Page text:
Helping customer maximize their fuel economy on heating and cooling is a great way to protect the company, according to Parker Fuel’s Adams. Most heating and cooling companies are local businesses, and their reputations spread. People are especially likely to tell neighbors about a bad experience, so it is important to create good customer experiences, such as helping a customer reduce their energy bills.

“If I go in and sell a high-efficiency system and get it working at peak operating condition, they are going to see a nice change in their energy costs. Next thing they’re telling a neighbor how much they saved, and guess who that neighbor is going to call?”

Heating oil companies might believe they sell more oil by letting customers operate their equipment uneconomically, but they wind up selling less because they lose customers, Adams said. “The customer will figure it out,” he said. “What goes around comes around.”

Vadino, of Harriett’s Energy Solutions, said a company can put accounts at risk by letting customers use too much energy. A homeowner might wind up speaking with a plumber who points out energy savings steps that they could take. “Then they wonder why didn’t my regular company do that for me,” he said. “You don’t want to leave any openings.”

Companies need to do everything they can for customers, and they need to be prepared to discuss their energy choices, according to Vadino. A customer might say they heard they could get 95 percent efficiency with a natural gas system, and the company needs to be prepared to discuss the customer’s options. “There is a lot of news about energy savings, and it is a lot more on people’s minds,” he added.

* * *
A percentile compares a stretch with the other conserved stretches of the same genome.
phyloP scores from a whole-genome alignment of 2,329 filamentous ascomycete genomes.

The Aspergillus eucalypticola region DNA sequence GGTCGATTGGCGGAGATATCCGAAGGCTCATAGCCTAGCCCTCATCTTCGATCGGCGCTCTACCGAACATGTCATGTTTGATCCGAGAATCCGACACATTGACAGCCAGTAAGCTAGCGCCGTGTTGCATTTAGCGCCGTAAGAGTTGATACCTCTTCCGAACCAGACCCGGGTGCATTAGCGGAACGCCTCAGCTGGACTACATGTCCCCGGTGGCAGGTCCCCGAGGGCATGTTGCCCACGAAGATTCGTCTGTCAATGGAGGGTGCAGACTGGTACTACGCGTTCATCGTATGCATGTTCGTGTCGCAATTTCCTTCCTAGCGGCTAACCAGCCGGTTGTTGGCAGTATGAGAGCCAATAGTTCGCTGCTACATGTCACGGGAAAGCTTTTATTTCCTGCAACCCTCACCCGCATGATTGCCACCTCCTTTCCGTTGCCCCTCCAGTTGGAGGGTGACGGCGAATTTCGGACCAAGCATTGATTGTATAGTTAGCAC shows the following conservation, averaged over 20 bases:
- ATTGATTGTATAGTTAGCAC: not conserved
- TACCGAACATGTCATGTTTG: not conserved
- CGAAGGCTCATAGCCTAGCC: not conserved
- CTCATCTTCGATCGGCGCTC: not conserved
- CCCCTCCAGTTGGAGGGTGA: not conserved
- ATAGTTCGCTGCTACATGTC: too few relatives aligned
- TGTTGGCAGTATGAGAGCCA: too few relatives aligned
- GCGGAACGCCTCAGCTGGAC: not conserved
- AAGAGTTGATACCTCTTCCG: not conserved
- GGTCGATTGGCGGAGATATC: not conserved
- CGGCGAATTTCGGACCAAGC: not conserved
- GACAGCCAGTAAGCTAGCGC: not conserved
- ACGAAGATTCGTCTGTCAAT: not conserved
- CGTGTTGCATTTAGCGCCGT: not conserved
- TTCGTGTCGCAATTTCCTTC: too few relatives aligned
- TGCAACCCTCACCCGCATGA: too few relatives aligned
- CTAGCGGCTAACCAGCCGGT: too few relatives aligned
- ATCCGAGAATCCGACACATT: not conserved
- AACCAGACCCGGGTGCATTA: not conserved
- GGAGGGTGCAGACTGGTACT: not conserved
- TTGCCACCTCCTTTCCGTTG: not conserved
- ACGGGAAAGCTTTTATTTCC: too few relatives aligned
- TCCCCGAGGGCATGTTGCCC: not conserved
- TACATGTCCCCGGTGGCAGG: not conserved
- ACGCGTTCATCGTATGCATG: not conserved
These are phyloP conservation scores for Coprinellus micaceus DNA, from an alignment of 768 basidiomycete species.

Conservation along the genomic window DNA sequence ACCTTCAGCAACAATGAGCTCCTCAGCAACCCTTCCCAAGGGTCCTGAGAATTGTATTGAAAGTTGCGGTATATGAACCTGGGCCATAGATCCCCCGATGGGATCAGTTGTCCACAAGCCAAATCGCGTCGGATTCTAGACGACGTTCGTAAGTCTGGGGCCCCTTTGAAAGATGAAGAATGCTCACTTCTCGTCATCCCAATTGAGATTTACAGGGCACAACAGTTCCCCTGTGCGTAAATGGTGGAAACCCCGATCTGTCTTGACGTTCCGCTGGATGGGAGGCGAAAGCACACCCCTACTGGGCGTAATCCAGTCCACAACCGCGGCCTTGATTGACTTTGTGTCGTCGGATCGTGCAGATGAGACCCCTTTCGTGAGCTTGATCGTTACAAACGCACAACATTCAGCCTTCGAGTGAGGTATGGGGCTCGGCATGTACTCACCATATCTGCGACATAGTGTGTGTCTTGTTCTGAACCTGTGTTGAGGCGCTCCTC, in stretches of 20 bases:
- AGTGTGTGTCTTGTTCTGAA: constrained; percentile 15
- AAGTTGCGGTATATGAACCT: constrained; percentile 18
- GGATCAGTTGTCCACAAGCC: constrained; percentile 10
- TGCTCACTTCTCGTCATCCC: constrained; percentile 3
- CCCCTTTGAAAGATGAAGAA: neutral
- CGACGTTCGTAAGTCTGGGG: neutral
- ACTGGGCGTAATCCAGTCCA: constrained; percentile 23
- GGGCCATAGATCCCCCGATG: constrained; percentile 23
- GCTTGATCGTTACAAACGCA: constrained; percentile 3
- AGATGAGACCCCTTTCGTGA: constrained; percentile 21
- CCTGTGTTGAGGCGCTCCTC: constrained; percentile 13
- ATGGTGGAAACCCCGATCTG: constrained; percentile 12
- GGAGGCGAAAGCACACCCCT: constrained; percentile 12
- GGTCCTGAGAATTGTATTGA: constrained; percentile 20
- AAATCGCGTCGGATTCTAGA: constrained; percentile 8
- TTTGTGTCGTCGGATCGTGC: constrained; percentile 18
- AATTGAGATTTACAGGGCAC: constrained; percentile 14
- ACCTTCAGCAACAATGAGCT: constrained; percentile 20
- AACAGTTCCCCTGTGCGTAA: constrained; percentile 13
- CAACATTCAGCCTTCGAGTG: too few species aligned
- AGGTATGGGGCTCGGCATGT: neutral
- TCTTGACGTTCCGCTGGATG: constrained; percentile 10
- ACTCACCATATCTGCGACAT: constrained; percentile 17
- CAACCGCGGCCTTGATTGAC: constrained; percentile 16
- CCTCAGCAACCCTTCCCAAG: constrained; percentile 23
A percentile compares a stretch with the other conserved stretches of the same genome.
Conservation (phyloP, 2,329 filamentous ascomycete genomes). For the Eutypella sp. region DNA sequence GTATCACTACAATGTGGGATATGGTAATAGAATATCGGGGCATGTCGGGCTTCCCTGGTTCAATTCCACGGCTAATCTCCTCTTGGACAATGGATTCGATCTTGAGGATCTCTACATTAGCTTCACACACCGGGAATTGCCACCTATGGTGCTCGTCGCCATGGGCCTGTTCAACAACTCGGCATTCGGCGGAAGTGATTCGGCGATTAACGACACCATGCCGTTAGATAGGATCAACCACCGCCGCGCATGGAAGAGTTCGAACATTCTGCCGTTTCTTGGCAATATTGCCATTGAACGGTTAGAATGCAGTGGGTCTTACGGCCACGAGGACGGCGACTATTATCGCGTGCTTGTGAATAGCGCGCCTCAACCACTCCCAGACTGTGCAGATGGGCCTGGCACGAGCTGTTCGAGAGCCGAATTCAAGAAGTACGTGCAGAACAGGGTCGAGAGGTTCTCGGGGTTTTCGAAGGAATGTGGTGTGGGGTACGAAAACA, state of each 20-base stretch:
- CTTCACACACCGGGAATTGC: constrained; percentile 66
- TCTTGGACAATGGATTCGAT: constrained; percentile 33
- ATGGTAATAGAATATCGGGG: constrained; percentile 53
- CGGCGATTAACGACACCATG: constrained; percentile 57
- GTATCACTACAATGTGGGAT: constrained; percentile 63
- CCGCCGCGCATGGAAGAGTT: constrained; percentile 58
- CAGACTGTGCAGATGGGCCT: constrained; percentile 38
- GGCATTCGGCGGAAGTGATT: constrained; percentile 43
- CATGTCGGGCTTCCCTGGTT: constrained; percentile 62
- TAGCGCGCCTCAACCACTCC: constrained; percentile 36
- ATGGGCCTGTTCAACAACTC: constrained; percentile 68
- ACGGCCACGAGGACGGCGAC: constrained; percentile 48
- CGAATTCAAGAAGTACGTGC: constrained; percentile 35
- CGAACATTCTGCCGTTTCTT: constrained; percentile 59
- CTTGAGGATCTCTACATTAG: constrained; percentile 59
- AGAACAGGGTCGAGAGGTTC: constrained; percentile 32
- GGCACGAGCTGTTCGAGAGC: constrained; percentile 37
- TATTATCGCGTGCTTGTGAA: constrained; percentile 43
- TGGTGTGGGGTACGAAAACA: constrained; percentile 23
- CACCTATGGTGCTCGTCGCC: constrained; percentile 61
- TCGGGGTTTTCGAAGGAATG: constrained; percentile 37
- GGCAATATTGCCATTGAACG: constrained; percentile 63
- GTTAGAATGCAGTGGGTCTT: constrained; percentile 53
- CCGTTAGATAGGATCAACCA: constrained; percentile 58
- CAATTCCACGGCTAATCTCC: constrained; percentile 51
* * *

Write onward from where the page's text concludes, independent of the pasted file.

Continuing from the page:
Vadino said it is better to sell a customer less oil if you can maintain their confidence that you are looking out for their best interests. “The customer puts faith in you, and you need to return that.”

Breda, of Sippin Energy, said that helping customers save energy is a necessity. “You need to be at your best to maintain your customer base. Customers used to stay with you if they liked you and the company,” he explained. “Now they have to love the company, or they’ll jump to someone else for a nickel a gallon or some promotion in the mail. You’ve got to get the customers to really love you and buy into the fact that you are the best value. If you provide service, you have to over-perform.”

It has become essential for technicians to report to customers on the performance and efficiency of their equipment, according to Breda. “It’s almost a necessary conversation in most service calls. The technicians did not want to address it, but we have one shot a year to interface with the customer and give them our recommendations. We would be remiss if we did not do it. The technician has information that the customer doesn’t have, and you have to share it. You are giving them options that they probably didn’t even know about. I don’t have techs selling things and quoting prices, but I want them to tell the customer what they’d like to do if it was their house.”